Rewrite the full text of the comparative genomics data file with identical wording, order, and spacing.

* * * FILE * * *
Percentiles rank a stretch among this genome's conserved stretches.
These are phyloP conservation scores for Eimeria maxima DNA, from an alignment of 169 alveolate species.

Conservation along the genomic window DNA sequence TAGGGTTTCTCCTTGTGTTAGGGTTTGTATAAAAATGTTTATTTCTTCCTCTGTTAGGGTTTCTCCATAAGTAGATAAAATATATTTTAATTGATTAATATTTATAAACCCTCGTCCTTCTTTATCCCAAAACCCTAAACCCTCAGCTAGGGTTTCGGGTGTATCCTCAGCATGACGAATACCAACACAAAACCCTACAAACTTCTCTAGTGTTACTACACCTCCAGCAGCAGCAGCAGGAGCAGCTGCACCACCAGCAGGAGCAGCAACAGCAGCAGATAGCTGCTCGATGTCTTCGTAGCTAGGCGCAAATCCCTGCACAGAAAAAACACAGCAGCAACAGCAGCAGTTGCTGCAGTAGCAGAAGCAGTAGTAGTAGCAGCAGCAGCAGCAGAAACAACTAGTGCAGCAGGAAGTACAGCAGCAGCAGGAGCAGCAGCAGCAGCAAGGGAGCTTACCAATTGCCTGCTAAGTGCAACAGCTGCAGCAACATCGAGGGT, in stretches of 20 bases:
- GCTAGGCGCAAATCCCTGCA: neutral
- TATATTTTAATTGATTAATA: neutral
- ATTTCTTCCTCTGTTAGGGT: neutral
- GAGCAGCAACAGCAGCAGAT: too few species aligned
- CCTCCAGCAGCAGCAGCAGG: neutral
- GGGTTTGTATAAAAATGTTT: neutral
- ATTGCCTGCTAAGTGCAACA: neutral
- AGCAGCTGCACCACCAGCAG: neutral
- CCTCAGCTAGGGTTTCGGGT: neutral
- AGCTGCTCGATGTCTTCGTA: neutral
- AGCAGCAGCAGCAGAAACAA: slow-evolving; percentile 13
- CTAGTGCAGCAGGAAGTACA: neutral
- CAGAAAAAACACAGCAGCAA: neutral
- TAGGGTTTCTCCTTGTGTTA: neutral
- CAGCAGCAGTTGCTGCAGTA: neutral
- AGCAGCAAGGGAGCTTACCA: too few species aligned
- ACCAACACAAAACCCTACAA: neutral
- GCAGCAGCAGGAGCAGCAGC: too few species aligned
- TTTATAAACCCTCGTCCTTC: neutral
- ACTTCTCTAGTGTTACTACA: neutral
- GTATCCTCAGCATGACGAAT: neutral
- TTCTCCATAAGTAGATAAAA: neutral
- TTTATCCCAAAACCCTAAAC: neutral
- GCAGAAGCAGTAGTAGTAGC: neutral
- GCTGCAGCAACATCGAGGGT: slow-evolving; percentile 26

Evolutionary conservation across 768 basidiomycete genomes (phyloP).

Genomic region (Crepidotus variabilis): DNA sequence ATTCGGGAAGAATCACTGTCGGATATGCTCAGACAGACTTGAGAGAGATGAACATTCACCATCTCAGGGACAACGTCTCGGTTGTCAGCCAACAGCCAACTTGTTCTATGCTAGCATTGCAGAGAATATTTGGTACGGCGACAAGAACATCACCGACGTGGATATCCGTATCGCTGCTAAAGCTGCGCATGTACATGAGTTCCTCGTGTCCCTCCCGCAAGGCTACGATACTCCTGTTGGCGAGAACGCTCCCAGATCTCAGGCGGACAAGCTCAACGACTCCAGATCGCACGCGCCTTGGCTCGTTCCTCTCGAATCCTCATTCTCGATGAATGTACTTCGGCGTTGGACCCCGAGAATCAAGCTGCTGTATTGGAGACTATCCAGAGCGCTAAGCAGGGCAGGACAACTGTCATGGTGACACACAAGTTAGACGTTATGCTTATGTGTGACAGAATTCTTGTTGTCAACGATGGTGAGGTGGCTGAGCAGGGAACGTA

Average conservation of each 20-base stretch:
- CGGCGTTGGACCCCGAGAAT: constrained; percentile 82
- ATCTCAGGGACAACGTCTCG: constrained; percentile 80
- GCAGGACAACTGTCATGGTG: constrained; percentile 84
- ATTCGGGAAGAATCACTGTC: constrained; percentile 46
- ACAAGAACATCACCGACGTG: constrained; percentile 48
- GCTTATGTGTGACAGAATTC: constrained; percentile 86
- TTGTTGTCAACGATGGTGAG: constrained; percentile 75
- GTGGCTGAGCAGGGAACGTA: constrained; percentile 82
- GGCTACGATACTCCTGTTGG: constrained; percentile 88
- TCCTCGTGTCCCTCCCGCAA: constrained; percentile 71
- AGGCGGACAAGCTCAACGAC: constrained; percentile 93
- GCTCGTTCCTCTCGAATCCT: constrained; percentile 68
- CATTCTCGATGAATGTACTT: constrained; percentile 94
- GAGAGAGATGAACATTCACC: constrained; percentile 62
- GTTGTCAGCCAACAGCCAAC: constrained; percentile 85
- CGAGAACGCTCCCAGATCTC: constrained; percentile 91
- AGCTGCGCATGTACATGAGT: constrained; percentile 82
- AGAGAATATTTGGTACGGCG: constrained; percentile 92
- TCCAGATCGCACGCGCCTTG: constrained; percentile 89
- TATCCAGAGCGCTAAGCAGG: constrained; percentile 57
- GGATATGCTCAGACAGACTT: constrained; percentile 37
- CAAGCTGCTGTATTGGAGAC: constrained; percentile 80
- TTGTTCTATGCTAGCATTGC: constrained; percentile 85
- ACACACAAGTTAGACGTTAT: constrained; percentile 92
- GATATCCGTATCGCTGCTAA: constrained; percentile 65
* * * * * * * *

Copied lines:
Percentiles rank a stretch among this genome's conserved stretches.
These are phyloP conservation scores for Eimeria maxima DNA, from an alignment of 169 alveolate species.

Conservation along the genomic window DNA sequence TAGGGTTTCTCCTTGTGTTAGGGTTTGTATAAAAATGTTTATTTCTTCCTCTGTTAGGGTTTCTCCATAAGTAGATAAAATATATTTTAATTGATTAATATTTATAAACCCTCGTCCTTCTTTATCCCAAAACCCTAAACCCTCAGCTAGGGTTTCGGGTGTATCCTCAGCATGACGAATACCAACACAAAACCCTACAAACTTCTCTAGTGTTACTACACCTCCAGCAGCAGCAGCAGGAGCAGCTGCACCACCAGCAGGAGCAGCAACAGCAGCAGATAGCTGCTCGATGTCTTCGTAGCTAGGCGCAAATCCCTGCACAGAAAAAACACAGCAGCAACAGCAGCAGTTGCTGCAGTAGCAGAAGCAGTAGTAGTAGCAGCAGCAGCAGCAGAAACAACTAGTGCAGCAGGAAGTACAGCAGCAGCAGGAGCAGCAGCAGCAGCAAGGGAGCTTACCAATTGCCTGCTAAGTGCAACAGCTGCAGCAACATCGAGGGT, in stretches of 20 bases:
- GCTAGGCGCAAATCCCTGCA: neutral
- TATATTTTAATTGATTAATA: neutral
- ATTTCTTCCTCTGTTAGGGT: neutral
- GAGCAGCAACAGCAGCAGAT: too few species aligned
- CCTCCAGCAGCAGCAGCAGG: neutral
- GGGTTTGTATAAAAATGTTT: neutral
- ATTGCCTGCTAAGTGCAACA: neutral
- AGCAGCTGCACCACCAGCAG: neutral
- CCTCAGCTAGGGTTTCGGGT: neutral
- AGCTGCTCGATGTCTTCGTA: neutral
- AGCAGCAGCAGCAGAAACAA: slow-evolving; percentile 13
- CTAGTGCAGCAGGAAGTACA: neutral
- CAGAAAAAACACAGCAGCAA: neutral
- TAGGGTTTCTCCTTGTGTTA: neutral
- CAGCAGCAGTTGCTGCAGTA: neutral
- AGCAGCAAGGGAGCTTACCA: too few species aligned
- ACCAACACAAAACCCTACAA: neutral
- GCAGCAGCAGGAGCAGCAGC: too few species aligned
- TTTATAAACCCTCGTCCTTC: neutral
- ACTTCTCTAGTGTTACTACA: neutral
- GTATCCTCAGCATGACGAAT: neutral
- TTCTCCATAAGTAGATAAAA: neutral
- TTTATCCCAAAACCCTAAAC: neutral
- GCAGAAGCAGTAGTAGTAGC: neutral
- GCTGCAGCAACATCGAGGGT: slow-evolving; percentile 26

Evolutionary conservation across 768 basidiomycete genomes (phyloP).

Genomic region (Crepidotus variabilis): DNA sequence ATTCGGGAAGAATCACTGTCGGATATGCTCAGACAGACTTGAGAGAGATGAACATTCACCATCTCAGGGACAACGTCTCGGTTGTCAGCCAACAGCCAACTTGTTCTATGCTAGCATTGCAGAGAATATTTGGTACGGCGACAAGAACATCACCGACGTGGATATCCGTATCGCTGCTAAAGCTGCGCATGTACATGAGTTCCTCGTGTCCCTCCCGCAAGGCTACGATACTCCTGTTGGCGAGAACGCTCCCAGATCTCAGGCGGACAAGCTCAACGACTCCAGATCGCACGCGCCTTGGCTCGTTCCTCTCGAATCCTCATTCTCGATGAATGTACTTCGGCGTTGGACCCCGAGAATCAAGCTGCTGTATTGGAGACTATCCAGAGCGCTAAGCAGGGCAGGACAACTGTCATGGTGACACACAAGTTAGACGTTATGCTTATGTGTGACAGAATTCTTGTTGTCAACGATGGTGAGGTGGCTGAGCAGGGAACGTA

Average conservation of each 20-base stretch:
- CGGCGTTGGACCCCGAGAAT: constrained; percentile 82
- ATCTCAGGGACAACGTCTCG: constrained; percentile 80
- GCAGGACAACTGTCATGGTG: constrained; percentile 84
- ATTCGGGAAGAATCACTGTC: constrained; percentile 46
- ACAAGAACATCACCGACGTG: constrained; percentile 48
- GCTTATGTGTGACAGAATTC: constrained; percentile 86
- TTGTTGTCAACGATGGTGAG: constrained; percentile 75
- GTGGCTGAGCAGGGAACGTA: constrained; percentile 82
- GGCTACGATACTCCTGTTGG: constrained; percentile 88
- TCCTCGTGTCCCTCCCGCAA: constrained; percentile 71
- AGGCGGACAAGCTCAACGAC: constrained; percentile 93
- GCTCGTTCCTCTCGAATCCT: constrained; percentile 68
- CATTCTCGATGAATGTACTT: constrained; percentile 94
- GAGAGAGATGAACATTCACC: constrained; percentile 62
- GTTGTCAGCCAACAGCCAAC: constrained; percentile 85
- CGAGAACGCTCCCAGATCTC: constrained; percentile 91
- AGCTGCGCATGTACATGAGT: constrained; percentile 82
- AGAGAATATTTGGTACGGCG: constrained; percentile 92
- TCCAGATCGCACGCGCCTTG: constrained; percentile 89
- TATCCAGAGCGCTAAGCAGG: constrained; percentile 57
- GGATATGCTCAGACAGACTT: constrained; percentile 37
- CAAGCTGCTGTATTGGAGAC: constrained; percentile 80
- TTGTTCTATGCTAGCATTGC: constrained; percentile 85
- ACACACAAGTTAGACGTTAT: constrained; percentile 92
- GATATCCGTATCGCTGCTAA: constrained; percentile 65